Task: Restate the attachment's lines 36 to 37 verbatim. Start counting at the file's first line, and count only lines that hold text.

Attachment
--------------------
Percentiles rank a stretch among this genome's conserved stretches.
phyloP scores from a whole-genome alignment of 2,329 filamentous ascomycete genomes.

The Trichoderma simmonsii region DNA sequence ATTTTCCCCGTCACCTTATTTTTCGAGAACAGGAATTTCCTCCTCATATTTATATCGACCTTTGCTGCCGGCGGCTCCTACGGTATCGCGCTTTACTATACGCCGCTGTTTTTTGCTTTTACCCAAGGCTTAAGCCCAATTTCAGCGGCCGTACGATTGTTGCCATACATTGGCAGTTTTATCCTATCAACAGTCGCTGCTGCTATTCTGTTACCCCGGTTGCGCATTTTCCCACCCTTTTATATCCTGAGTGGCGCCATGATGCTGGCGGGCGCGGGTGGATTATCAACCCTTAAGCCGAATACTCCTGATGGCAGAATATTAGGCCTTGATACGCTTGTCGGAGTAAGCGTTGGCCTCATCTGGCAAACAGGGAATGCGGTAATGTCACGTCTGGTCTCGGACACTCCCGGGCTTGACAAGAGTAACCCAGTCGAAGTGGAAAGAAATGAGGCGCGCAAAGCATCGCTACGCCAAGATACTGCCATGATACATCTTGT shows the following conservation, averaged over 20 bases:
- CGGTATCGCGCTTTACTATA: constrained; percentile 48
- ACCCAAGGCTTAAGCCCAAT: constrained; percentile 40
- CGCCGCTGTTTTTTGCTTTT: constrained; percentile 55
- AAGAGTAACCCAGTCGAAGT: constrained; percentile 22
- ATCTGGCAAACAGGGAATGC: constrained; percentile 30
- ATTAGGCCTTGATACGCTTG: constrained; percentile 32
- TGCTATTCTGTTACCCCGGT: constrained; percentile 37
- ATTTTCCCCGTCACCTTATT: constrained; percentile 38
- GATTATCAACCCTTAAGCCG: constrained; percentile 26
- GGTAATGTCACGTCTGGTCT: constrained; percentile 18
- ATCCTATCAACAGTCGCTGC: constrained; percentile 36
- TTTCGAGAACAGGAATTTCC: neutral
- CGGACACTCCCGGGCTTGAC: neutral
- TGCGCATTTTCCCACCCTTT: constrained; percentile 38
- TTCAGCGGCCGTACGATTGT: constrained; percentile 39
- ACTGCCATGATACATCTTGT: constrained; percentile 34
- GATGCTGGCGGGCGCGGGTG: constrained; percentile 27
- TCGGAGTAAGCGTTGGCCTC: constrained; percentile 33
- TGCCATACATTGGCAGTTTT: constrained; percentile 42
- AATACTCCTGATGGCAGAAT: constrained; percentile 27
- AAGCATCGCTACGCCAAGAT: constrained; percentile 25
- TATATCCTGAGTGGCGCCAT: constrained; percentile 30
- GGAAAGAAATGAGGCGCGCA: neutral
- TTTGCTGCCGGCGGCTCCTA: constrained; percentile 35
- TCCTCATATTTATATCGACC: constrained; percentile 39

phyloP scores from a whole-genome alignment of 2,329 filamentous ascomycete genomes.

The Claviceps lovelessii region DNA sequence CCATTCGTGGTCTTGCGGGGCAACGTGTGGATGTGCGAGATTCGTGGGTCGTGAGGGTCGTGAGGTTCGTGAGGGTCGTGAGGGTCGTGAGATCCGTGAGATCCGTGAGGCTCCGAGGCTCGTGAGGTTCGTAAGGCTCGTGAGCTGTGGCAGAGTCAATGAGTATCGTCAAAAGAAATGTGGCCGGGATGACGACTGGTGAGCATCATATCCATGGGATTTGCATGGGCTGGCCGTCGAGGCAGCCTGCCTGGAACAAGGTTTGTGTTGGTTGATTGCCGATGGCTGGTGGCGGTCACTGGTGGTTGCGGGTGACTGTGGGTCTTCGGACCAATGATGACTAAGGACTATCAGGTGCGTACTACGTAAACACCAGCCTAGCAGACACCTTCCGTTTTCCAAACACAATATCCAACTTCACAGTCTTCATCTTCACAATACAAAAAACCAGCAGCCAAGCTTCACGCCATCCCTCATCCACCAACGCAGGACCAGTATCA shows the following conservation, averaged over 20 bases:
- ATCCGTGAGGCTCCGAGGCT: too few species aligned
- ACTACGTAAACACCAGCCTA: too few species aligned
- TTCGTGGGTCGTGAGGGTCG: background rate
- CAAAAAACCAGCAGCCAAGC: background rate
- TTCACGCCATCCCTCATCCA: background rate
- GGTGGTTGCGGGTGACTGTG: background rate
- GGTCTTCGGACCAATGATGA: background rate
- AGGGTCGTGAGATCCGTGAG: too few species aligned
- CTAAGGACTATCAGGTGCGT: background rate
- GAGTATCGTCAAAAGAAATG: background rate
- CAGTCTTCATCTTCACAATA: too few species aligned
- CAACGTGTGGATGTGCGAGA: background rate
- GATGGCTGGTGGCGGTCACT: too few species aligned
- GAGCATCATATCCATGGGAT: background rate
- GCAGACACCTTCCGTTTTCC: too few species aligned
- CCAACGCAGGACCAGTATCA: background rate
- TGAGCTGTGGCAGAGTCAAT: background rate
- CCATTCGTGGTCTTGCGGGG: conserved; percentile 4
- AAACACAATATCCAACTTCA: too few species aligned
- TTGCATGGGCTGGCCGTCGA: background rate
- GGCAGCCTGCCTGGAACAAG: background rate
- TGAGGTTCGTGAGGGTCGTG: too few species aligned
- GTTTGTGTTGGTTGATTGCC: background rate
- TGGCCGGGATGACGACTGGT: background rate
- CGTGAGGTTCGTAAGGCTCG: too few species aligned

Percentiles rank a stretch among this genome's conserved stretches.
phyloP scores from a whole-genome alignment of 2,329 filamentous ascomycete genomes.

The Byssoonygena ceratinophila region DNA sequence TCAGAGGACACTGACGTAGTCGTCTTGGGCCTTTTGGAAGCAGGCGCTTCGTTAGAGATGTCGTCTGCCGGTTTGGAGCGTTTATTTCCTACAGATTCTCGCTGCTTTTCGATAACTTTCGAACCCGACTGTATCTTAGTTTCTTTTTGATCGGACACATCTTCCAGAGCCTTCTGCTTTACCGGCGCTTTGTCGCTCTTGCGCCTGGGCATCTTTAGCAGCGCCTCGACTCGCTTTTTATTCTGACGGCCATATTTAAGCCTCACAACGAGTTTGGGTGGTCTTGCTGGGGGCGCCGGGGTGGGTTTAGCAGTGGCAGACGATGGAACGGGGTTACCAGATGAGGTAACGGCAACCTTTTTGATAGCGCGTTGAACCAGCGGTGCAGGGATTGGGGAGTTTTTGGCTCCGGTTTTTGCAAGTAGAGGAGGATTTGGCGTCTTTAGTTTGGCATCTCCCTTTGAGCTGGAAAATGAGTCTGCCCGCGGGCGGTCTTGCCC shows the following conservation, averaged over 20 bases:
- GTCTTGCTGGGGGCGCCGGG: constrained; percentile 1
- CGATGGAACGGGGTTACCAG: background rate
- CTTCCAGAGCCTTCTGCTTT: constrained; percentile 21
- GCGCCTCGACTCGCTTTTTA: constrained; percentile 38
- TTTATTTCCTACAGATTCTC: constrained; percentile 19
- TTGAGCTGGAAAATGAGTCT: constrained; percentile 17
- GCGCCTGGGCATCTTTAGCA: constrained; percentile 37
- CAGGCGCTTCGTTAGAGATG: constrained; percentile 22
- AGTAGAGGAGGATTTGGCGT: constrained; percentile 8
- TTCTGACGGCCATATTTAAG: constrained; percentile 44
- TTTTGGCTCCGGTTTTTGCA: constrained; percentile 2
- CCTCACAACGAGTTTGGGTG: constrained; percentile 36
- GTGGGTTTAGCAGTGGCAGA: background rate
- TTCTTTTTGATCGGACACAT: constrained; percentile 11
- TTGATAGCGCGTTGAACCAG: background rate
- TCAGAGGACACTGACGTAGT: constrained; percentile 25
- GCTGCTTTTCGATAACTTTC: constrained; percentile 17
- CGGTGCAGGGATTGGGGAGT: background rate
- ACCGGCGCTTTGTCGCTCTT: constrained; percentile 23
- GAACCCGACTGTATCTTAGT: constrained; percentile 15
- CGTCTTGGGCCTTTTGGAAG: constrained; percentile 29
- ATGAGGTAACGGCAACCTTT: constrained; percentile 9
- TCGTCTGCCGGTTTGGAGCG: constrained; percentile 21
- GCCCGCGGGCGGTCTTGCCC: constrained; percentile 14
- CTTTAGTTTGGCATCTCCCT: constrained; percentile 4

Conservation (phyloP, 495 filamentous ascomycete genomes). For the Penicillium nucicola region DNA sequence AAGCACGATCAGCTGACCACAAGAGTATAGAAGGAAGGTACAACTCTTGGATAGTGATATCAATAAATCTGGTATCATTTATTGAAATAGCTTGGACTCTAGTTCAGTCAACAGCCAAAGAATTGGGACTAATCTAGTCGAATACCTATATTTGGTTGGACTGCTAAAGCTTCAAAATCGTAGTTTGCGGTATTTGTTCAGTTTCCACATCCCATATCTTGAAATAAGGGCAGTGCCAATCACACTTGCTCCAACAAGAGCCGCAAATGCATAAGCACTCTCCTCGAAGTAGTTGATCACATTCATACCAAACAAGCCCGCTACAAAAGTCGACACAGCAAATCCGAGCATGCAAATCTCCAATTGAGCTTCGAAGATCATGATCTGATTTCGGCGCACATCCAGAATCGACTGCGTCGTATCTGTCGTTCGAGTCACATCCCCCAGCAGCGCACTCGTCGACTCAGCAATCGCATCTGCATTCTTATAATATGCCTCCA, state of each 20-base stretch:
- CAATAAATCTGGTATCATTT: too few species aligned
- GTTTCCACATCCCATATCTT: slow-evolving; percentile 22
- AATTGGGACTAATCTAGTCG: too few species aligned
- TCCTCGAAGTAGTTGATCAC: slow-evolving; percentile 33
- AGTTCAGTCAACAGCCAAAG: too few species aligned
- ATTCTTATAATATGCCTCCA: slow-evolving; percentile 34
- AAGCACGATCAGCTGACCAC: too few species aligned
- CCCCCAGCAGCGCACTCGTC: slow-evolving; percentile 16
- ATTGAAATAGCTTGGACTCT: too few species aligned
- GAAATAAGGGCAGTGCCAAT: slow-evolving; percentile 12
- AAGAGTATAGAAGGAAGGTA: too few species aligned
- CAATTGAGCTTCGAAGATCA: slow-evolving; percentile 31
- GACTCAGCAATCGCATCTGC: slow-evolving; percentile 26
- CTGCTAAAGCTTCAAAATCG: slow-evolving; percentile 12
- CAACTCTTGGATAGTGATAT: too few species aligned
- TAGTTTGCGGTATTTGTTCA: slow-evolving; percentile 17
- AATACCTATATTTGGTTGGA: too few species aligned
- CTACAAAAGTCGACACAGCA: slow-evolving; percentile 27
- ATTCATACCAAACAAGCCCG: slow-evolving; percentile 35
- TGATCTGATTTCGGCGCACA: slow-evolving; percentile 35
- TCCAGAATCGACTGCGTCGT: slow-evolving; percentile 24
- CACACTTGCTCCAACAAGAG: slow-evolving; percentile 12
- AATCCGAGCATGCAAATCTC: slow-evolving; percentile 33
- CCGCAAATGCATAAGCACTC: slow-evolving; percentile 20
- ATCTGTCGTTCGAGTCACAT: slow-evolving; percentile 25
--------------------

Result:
- GGTGGTTGCGGGTGACTGTG: background rate
- GGTCTTCGGACCAATGATGA: background rate